Pop Culture & Parenting
Fitness Should Play a Bigger Role in Your Family
By Kim Dolan Leto
One out of three kids are now considered overweight or obese. Life is different now than when we grew up. Parents don't cook meals as often or pack lunches, and the days of allowing our children to ride their bikes and play outside are nearly gone.
With the average kid spending seven hours a day on all screen media combined (TV, videos, and DVDs, computer time outside of schoolwork, and video games), our children are not getting the minimum requirement of one hour of exercise per day that they need.
This needs to change, but where do we start?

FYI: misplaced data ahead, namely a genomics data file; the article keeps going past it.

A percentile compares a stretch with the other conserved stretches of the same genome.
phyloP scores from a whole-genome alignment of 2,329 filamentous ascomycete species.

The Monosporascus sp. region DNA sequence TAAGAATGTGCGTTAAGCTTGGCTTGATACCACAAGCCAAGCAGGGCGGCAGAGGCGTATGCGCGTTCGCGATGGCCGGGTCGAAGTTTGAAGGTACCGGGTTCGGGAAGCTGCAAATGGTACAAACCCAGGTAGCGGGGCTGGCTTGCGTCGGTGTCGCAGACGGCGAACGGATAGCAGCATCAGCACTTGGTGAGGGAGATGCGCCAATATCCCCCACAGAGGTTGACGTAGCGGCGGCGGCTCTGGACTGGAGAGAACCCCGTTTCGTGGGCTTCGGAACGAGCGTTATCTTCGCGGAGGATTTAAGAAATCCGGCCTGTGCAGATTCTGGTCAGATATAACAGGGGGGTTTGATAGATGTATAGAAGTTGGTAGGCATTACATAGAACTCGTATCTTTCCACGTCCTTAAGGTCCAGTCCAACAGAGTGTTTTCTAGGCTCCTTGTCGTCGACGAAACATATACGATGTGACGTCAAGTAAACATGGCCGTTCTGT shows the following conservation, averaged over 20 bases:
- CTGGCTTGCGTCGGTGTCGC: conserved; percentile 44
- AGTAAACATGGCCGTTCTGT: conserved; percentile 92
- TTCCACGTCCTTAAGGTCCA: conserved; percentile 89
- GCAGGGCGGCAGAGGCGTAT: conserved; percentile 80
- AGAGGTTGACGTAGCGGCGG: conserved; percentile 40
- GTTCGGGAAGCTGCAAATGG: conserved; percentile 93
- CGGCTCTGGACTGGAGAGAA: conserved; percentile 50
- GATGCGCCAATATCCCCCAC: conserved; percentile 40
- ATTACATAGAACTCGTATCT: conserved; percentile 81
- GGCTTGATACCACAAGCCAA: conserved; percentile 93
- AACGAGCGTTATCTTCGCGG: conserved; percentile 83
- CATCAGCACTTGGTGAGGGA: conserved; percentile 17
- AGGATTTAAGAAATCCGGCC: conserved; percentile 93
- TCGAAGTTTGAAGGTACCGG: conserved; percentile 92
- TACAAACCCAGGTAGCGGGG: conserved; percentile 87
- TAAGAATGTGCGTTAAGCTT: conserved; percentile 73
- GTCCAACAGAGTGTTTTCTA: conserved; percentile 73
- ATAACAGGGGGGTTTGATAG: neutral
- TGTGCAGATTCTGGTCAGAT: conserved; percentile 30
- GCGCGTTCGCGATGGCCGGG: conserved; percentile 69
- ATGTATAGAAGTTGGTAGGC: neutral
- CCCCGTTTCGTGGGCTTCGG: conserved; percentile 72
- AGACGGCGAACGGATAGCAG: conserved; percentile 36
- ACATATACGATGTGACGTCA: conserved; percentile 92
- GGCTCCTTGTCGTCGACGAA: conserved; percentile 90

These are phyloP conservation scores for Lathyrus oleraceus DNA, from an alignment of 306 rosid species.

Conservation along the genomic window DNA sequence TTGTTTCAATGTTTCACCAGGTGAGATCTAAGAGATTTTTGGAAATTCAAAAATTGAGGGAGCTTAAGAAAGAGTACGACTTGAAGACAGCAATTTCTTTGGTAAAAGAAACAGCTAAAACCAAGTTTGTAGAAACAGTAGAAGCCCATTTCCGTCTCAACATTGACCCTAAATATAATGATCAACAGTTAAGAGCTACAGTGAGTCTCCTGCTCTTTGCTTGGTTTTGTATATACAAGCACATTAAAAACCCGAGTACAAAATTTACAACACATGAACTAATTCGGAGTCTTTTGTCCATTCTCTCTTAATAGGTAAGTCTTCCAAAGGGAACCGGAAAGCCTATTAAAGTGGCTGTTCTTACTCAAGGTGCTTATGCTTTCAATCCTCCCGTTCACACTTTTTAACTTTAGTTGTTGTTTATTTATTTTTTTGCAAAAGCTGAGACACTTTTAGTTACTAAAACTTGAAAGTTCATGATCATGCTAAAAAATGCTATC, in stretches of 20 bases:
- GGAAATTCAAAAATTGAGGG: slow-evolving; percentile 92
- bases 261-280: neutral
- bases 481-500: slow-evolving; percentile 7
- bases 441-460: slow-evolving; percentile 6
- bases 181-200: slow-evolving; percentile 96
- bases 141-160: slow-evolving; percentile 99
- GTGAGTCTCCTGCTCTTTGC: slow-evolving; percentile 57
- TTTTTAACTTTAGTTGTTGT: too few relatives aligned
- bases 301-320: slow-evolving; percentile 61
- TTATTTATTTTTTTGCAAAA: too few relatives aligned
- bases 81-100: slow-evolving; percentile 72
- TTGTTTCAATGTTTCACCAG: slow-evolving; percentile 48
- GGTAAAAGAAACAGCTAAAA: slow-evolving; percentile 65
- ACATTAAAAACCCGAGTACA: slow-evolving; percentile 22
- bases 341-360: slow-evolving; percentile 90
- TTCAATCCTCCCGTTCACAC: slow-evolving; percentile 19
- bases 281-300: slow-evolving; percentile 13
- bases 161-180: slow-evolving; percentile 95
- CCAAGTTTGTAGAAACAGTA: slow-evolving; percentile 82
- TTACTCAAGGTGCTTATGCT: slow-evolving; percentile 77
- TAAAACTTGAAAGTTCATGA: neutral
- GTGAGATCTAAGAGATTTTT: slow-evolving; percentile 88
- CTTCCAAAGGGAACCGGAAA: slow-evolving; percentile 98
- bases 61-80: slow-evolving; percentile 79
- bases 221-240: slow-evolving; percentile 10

We lead by example.
If you don't workout and eat right, your children most likely won't either. Children will mimic what you do more than they'll ever listen to what you say. How many times have you thought, My child is just like me?
Are you taking care of your health? The Bible tells us that our body is God's temple: "You are not your own, for you were bought with a price. So glorify God in your body" (1 Corinthians 6:19-20). God has called us to take care of His temple. So, if your health is not a priority in your life, then it should be.
Health is not just about looking good, because our health habits do not affect us alone. As a mom, I feel responsible to teach my daughter how to eat properly and enjoy exercise. Proverbs 22:6 says, "Train a child in the way he should go, and when he is old he will not turn from it." This means it is my responsibility to teach her how to take care of her body (God's temple) as well.
So, how do we train our children in the way they should go?